For example, an article published in December 2012 at Yahoo News was titled “Does the GOP need a religious retreat?'. In the analysis, it was pointed out that America is growing increasingly secular and perhaps even antagonistic towards viewpoints that could be categorized as traditionally religious in their orientation towards concepts such as family and morality. But Evangelicals were not applauded for standing by their beliefs in the face of overwhelming societal pressure the way contemporary media and culture for the most part in the celebratory manner often lavished upon the Amish.
George Mason University Professor of Public Policy Mark Rozell is quoted as saying, “The way Republicans speak is turning off the youngest, fastest growing groups in the country --- Latinos and significantly the unchurched, those with no religious affiliation. To them, the Republicans are proselytizing.”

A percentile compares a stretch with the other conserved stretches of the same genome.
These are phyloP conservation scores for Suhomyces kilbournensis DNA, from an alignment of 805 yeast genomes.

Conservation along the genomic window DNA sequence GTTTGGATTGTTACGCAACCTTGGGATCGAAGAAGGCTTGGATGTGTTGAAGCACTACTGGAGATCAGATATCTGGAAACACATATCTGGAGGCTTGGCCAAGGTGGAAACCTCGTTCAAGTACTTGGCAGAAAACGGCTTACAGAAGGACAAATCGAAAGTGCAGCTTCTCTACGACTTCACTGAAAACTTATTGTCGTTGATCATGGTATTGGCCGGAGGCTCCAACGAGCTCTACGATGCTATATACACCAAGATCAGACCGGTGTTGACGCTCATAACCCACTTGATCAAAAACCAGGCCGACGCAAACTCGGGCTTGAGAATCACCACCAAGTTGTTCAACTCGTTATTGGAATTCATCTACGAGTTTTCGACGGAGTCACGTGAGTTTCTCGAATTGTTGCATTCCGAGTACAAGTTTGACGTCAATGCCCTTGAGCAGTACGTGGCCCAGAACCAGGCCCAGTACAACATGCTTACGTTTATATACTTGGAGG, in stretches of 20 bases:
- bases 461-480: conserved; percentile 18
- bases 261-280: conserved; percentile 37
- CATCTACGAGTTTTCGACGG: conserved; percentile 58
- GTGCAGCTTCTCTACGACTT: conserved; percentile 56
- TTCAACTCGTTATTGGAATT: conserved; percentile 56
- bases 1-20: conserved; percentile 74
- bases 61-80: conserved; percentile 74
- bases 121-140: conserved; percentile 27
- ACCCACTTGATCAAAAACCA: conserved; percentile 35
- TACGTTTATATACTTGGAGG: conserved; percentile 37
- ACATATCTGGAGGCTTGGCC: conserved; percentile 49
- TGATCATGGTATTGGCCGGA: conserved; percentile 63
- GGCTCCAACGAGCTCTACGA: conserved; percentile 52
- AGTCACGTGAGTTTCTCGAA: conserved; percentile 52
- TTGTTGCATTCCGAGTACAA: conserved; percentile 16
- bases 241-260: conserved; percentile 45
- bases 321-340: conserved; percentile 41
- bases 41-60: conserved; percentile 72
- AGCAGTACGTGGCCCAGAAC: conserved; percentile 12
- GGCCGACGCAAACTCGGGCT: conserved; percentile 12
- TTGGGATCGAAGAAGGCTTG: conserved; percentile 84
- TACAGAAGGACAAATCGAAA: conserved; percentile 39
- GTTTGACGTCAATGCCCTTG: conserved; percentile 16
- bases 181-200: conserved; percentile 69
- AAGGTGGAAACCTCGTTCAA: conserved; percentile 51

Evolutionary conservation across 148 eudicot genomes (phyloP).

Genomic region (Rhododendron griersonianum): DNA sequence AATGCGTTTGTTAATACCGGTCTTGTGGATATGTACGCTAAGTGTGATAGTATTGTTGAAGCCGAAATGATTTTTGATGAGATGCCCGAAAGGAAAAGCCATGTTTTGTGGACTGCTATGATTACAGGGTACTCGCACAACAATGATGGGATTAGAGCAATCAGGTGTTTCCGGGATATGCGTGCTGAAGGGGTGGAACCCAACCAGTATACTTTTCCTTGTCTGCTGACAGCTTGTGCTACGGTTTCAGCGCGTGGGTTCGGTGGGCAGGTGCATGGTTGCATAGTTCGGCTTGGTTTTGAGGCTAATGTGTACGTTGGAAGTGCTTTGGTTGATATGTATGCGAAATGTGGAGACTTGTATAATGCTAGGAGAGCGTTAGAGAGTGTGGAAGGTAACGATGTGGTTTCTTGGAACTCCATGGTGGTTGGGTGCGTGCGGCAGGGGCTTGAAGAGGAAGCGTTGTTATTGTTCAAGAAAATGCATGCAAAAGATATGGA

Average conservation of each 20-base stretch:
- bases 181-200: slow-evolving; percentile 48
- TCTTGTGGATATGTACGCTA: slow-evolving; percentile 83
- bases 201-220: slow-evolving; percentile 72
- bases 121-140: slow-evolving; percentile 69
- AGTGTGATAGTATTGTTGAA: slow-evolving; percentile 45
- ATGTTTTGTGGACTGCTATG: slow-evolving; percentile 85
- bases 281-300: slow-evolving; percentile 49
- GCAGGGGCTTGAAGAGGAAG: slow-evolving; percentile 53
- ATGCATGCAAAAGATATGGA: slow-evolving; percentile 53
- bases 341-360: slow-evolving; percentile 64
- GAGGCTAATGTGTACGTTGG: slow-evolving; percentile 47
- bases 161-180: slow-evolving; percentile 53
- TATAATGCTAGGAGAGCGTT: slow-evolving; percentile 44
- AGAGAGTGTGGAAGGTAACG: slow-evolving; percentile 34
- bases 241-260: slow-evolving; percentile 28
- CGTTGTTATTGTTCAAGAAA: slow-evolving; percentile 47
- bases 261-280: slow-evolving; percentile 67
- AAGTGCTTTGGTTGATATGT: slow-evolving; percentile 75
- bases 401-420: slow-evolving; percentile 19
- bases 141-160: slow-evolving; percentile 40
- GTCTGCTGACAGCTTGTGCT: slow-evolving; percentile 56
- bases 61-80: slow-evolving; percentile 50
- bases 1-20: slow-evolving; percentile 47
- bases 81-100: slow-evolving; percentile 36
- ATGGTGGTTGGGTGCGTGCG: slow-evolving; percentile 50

But at least proselytizing denotes an effort to get someone to change their beliefs through rational persuasion or a verbally articulated appeal. These secularists and their radical progressivist allies simply demand immediate acquiescence to their ultimatums or else, with that often up to and including threats of violence.
Reflecting upon the tendency of the rising generation of believers not to stand for their beliefs and to simply cave to the demands of the encroaching culture, George Mason University Professor of Political Science James Wilcox is quoted in the same article as saying, “Young evangelicals don't look at the country as a battlefield...They see the 'War and Religion' narrative as nonsense; they see churches thriving ... and the extent of religious pluralism in this country.”